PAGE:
District vows to preserve resources for bilingual education - Resources for your Spanish Classroom
As the number of immigrant students and others with English-learning needs grows, Philadelphia School District leaders vowed Monday evening not to cut resources for bilingual education and related services despite continuing budget woes.
The School Reform Commission held a nonvoting session to discuss the district’s efforts to improve programs for 13,000 “English-language learners,” of whom 3,000 are immigrants.
The district has budgeted approximately $35.6 million for around 300 teachers who specialize in English for Speakers of Other Languages, or ESOL, said district spokesman Fernando Gallard.
Commissioner Wendell E. Pritchett repeated the district’s commitment to ESOL programs, but acknowledged that some schools have faltered “because the principals aren’t taking it seriously and aren’t held accountable.”
He added, “We have a hell of a lot of work to do.”
Deborah Wei, director of multilingual curriculum and programs for the district, spoke for about a half hour explaining ESOL programs. She said the data on increases in test scores for some ESOL students were “encouraging.” The data also showed that the test scores seemed to track with whether the schools were doing well overall.
Carol Bangura, head of the African Center for Education and Sustainability Inc., said the African immigrant community in Southwest Philadelphia faces many difficulties because of the diversity within its own population.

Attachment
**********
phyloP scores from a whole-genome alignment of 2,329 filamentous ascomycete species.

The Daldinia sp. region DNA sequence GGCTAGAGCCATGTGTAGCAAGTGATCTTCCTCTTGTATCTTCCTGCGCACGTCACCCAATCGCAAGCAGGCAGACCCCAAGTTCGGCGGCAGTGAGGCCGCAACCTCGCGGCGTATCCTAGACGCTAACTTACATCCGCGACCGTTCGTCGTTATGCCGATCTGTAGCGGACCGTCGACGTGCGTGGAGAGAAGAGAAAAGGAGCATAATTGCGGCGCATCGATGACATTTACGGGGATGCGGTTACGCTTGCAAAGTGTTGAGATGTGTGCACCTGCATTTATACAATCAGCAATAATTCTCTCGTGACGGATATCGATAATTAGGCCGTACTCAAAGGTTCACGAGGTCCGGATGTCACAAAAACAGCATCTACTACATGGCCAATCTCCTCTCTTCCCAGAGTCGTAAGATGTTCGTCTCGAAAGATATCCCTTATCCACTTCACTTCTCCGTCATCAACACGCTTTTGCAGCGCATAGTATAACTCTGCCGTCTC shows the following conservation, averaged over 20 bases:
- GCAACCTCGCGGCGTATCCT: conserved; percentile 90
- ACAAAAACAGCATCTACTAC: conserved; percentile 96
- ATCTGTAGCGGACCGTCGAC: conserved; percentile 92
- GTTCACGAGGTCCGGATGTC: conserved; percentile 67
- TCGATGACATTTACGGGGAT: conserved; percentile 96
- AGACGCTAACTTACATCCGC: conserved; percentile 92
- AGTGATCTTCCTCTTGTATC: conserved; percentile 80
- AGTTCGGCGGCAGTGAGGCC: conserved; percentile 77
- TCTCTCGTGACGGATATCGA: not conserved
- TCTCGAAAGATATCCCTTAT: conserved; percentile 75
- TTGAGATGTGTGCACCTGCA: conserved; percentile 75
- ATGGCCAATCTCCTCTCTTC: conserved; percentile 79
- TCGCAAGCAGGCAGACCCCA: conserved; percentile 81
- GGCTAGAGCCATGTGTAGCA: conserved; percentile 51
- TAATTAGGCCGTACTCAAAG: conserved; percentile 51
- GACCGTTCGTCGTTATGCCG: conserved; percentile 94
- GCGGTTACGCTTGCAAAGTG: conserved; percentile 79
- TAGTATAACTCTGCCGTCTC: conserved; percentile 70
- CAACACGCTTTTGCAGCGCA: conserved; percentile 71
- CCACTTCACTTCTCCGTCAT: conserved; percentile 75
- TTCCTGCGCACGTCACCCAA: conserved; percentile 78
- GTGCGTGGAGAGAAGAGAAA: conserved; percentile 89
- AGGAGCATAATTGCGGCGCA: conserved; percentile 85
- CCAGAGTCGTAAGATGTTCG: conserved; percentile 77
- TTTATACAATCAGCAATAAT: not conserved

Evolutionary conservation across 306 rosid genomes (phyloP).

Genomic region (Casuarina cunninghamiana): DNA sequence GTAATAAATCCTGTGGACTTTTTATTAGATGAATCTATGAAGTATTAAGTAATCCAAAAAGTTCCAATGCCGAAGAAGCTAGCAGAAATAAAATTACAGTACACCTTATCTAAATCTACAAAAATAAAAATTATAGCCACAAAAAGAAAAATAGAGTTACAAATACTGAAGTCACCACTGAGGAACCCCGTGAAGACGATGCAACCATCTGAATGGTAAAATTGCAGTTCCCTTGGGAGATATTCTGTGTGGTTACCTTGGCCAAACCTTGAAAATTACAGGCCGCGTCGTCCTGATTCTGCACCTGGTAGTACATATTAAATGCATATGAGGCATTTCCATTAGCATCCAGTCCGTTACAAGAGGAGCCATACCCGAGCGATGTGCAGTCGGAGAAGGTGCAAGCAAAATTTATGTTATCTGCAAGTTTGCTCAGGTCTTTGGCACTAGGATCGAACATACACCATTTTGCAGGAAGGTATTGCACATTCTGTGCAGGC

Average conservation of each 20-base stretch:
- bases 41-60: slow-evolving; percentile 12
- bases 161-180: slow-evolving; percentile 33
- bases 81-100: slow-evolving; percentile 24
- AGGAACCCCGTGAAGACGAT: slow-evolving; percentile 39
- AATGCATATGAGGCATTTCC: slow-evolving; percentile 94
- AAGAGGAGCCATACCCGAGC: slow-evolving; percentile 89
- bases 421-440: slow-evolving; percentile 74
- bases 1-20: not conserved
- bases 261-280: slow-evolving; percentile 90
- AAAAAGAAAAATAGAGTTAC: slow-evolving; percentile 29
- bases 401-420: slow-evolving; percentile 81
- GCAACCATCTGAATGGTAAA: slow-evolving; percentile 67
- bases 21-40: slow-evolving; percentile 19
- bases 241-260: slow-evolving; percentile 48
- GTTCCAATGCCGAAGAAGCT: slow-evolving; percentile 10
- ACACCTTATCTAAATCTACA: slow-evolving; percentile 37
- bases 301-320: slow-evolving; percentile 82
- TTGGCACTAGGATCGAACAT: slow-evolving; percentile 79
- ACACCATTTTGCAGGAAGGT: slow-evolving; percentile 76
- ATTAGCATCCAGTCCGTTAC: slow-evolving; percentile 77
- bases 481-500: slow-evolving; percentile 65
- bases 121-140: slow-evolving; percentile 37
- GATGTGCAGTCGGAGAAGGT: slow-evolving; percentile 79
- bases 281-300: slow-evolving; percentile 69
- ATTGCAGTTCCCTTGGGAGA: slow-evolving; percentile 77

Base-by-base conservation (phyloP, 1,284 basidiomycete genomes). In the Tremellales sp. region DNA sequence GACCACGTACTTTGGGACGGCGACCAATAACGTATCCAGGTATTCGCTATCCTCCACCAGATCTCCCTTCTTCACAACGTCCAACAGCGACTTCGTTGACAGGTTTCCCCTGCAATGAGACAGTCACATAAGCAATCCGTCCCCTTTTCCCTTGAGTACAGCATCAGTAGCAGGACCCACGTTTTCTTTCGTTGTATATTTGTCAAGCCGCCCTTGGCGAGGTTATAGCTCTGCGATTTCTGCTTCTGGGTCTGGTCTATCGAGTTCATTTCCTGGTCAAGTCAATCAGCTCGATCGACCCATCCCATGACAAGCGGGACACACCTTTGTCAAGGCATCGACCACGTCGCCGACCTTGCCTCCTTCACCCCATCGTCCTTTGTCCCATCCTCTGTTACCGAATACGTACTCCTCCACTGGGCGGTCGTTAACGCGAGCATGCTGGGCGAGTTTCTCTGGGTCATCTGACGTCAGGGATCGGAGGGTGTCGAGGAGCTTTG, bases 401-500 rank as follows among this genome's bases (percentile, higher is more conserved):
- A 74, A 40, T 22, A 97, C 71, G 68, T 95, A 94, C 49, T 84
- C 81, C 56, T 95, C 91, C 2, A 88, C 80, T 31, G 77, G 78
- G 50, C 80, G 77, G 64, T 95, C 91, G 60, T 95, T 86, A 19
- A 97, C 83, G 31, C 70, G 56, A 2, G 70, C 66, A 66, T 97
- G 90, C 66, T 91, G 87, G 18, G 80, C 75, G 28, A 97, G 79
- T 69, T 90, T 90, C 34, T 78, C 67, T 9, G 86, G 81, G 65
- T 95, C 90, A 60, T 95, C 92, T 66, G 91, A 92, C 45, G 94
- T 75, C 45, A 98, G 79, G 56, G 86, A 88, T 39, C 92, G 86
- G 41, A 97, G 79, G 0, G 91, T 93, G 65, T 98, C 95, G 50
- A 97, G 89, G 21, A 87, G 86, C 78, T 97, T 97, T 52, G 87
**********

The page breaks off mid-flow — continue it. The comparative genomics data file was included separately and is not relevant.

Some students come from African nations with languages not spoken by anybody in the School District, Bangura said.
Her group contracts with the district to help these students in six schools, but the need is overwhelming, she said. Even though the center was formed to serve African immigrants, it has begun to serve students from China and Vietnam who do not have access to local Asian groups, she said.
“Aside from my agency, that’s it,” she said.
Immigrant students sometimes benefited from good educations in their native countries, but they also faced culture shock, or added responsibilities in helping their non-English-speaking parents, Wei said. Some students are undocumented immigrants.
Tania Chairez, 19, an organizer with the advocacy group DreamActivist Pennsylvania, said undocumented students face uncertainty and fear because of their status, and that adds to the challenges they face in learning English along while trying to attend math and history classes.
Students most likely will confide to a teacher that they are undocumented, but otherwise, “they’re not going to tell most people about it,” Chairez said.
“The counselors really don’t know what to do with undocumented students,” said Chairez, who said she has remained undocumented since she came to the United States with her family when she was 5. Undocumented students can attend college, but they need to know how to apply as international students or how to access private financial aid.
Contact Robert Moran at 215-854-5983 or email@example.com, or follow @RobertMoran215 on Twitter.
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